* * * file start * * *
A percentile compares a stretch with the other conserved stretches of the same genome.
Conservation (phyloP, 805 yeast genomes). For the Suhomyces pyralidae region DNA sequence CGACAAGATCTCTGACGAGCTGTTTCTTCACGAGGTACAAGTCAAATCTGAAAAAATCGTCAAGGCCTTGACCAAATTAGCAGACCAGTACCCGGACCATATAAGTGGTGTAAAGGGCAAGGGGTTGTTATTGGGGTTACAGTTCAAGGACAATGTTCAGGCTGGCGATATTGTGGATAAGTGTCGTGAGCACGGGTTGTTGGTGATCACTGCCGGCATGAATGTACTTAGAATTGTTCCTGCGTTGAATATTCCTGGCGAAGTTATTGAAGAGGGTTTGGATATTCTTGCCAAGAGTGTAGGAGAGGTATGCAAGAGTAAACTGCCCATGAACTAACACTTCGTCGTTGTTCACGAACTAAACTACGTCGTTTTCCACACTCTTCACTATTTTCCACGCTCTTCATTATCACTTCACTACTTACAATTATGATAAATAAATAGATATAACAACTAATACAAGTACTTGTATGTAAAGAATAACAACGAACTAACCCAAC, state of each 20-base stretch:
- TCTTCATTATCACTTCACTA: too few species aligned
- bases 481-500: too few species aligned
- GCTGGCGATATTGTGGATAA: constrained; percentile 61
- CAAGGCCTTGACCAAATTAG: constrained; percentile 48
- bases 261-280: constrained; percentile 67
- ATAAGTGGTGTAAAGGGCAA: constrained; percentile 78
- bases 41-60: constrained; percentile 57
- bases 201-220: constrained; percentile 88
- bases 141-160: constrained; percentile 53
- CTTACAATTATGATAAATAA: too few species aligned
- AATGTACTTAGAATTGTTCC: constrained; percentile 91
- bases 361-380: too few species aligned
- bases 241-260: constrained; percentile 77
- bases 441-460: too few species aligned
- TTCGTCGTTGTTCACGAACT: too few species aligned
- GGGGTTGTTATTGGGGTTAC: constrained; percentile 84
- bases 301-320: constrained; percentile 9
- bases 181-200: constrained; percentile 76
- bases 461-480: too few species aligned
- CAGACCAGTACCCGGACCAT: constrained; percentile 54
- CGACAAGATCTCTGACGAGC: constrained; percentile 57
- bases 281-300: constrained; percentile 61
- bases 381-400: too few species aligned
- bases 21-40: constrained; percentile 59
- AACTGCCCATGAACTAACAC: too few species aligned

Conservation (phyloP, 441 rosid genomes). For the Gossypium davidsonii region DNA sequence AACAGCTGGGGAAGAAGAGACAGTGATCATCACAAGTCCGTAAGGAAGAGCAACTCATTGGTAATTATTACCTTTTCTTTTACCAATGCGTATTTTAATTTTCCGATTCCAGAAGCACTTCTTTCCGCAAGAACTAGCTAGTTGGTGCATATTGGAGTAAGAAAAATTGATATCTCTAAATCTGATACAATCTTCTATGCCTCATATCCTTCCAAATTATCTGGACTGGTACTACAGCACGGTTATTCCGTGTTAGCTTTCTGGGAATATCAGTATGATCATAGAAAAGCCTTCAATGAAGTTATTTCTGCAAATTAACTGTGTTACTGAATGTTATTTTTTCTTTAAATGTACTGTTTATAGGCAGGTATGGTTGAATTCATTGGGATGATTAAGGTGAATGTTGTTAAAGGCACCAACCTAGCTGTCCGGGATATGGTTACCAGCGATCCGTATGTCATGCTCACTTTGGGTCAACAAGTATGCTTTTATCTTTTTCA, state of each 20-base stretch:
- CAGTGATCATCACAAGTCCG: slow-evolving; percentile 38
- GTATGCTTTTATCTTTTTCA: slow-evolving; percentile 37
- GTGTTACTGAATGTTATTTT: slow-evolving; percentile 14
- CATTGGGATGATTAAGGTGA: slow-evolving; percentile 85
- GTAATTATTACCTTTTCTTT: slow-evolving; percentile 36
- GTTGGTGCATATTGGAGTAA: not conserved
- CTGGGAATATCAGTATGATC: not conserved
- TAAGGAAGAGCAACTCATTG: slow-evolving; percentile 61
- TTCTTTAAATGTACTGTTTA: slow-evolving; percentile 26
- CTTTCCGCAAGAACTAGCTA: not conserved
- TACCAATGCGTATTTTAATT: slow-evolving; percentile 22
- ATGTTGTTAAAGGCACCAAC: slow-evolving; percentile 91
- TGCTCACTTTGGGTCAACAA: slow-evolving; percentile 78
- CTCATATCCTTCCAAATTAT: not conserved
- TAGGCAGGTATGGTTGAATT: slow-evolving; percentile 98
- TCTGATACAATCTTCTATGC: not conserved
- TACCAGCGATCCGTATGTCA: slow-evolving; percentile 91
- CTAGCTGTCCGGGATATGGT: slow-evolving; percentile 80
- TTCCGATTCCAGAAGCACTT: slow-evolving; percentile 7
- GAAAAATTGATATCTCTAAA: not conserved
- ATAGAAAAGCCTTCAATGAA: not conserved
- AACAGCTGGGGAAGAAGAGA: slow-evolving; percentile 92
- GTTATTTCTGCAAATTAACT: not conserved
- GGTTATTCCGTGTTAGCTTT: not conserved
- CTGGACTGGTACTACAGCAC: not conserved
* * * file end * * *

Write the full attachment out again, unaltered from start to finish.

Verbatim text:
A percentile compares a stretch with the other conserved stretches of the same genome.
Conservation (phyloP, 805 yeast genomes). For the Suhomyces pyralidae region DNA sequence CGACAAGATCTCTGACGAGCTGTTTCTTCACGAGGTACAAGTCAAATCTGAAAAAATCGTCAAGGCCTTGACCAAATTAGCAGACCAGTACCCGGACCATATAAGTGGTGTAAAGGGCAAGGGGTTGTTATTGGGGTTACAGTTCAAGGACAATGTTCAGGCTGGCGATATTGTGGATAAGTGTCGTGAGCACGGGTTGTTGGTGATCACTGCCGGCATGAATGTACTTAGAATTGTTCCTGCGTTGAATATTCCTGGCGAAGTTATTGAAGAGGGTTTGGATATTCTTGCCAAGAGTGTAGGAGAGGTATGCAAGAGTAAACTGCCCATGAACTAACACTTCGTCGTTGTTCACGAACTAAACTACGTCGTTTTCCACACTCTTCACTATTTTCCACGCTCTTCATTATCACTTCACTACTTACAATTATGATAAATAAATAGATATAACAACTAATACAAGTACTTGTATGTAAAGAATAACAACGAACTAACCCAAC, state of each 20-base stretch:
- TCTTCATTATCACTTCACTA: too few species aligned
- bases 481-500: too few species aligned
- GCTGGCGATATTGTGGATAA: constrained; percentile 61
- CAAGGCCTTGACCAAATTAG: constrained; percentile 48
- bases 261-280: constrained; percentile 67
- ATAAGTGGTGTAAAGGGCAA: constrained; percentile 78
- bases 41-60: constrained; percentile 57
- bases 201-220: constrained; percentile 88
- bases 141-160: constrained; percentile 53
- CTTACAATTATGATAAATAA: too few species aligned
- AATGTACTTAGAATTGTTCC: constrained; percentile 91
- bases 361-380: too few species aligned
- bases 241-260: constrained; percentile 77
- bases 441-460: too few species aligned
- TTCGTCGTTGTTCACGAACT: too few species aligned
- GGGGTTGTTATTGGGGTTAC: constrained; percentile 84
- bases 301-320: constrained; percentile 9
- bases 181-200: constrained; percentile 76
- bases 461-480: too few species aligned
- CAGACCAGTACCCGGACCAT: constrained; percentile 54
- CGACAAGATCTCTGACGAGC: constrained; percentile 57
- bases 281-300: constrained; percentile 61
- bases 381-400: too few species aligned
- bases 21-40: constrained; percentile 59
- AACTGCCCATGAACTAACAC: too few species aligned

Conservation (phyloP, 441 rosid genomes). For the Gossypium davidsonii region DNA sequence AACAGCTGGGGAAGAAGAGACAGTGATCATCACAAGTCCGTAAGGAAGAGCAACTCATTGGTAATTATTACCTTTTCTTTTACCAATGCGTATTTTAATTTTCCGATTCCAGAAGCACTTCTTTCCGCAAGAACTAGCTAGTTGGTGCATATTGGAGTAAGAAAAATTGATATCTCTAAATCTGATACAATCTTCTATGCCTCATATCCTTCCAAATTATCTGGACTGGTACTACAGCACGGTTATTCCGTGTTAGCTTTCTGGGAATATCAGTATGATCATAGAAAAGCCTTCAATGAAGTTATTTCTGCAAATTAACTGTGTTACTGAATGTTATTTTTTCTTTAAATGTACTGTTTATAGGCAGGTATGGTTGAATTCATTGGGATGATTAAGGTGAATGTTGTTAAAGGCACCAACCTAGCTGTCCGGGATATGGTTACCAGCGATCCGTATGTCATGCTCACTTTGGGTCAACAAGTATGCTTTTATCTTTTTCA, state of each 20-base stretch:
- CAGTGATCATCACAAGTCCG: slow-evolving; percentile 38
- GTATGCTTTTATCTTTTTCA: slow-evolving; percentile 37
- GTGTTACTGAATGTTATTTT: slow-evolving; percentile 14
- CATTGGGATGATTAAGGTGA: slow-evolving; percentile 85
- GTAATTATTACCTTTTCTTT: slow-evolving; percentile 36
- GTTGGTGCATATTGGAGTAA: not conserved
- CTGGGAATATCAGTATGATC: not conserved
- TAAGGAAGAGCAACTCATTG: slow-evolving; percentile 61
- TTCTTTAAATGTACTGTTTA: slow-evolving; percentile 26
- CTTTCCGCAAGAACTAGCTA: not conserved
- TACCAATGCGTATTTTAATT: slow-evolving; percentile 22
- ATGTTGTTAAAGGCACCAAC: slow-evolving; percentile 91
- TGCTCACTTTGGGTCAACAA: slow-evolving; percentile 78
- CTCATATCCTTCCAAATTAT: not conserved
- TAGGCAGGTATGGTTGAATT: slow-evolving; percentile 98
- TCTGATACAATCTTCTATGC: not conserved
- TACCAGCGATCCGTATGTCA: slow-evolving; percentile 91
- CTAGCTGTCCGGGATATGGT: slow-evolving; percentile 80
- TTCCGATTCCAGAAGCACTT: slow-evolving; percentile 7
- GAAAAATTGATATCTCTAAA: not conserved
- ATAGAAAAGCCTTCAATGAA: not conserved
- AACAGCTGGGGAAGAAGAGA: slow-evolving; percentile 92
- GTTATTTCTGCAAATTAACT: not conserved
- GGTTATTCCGTGTTAGCTTT: not conserved
- CTGGACTGGTACTACAGCAC: not conserved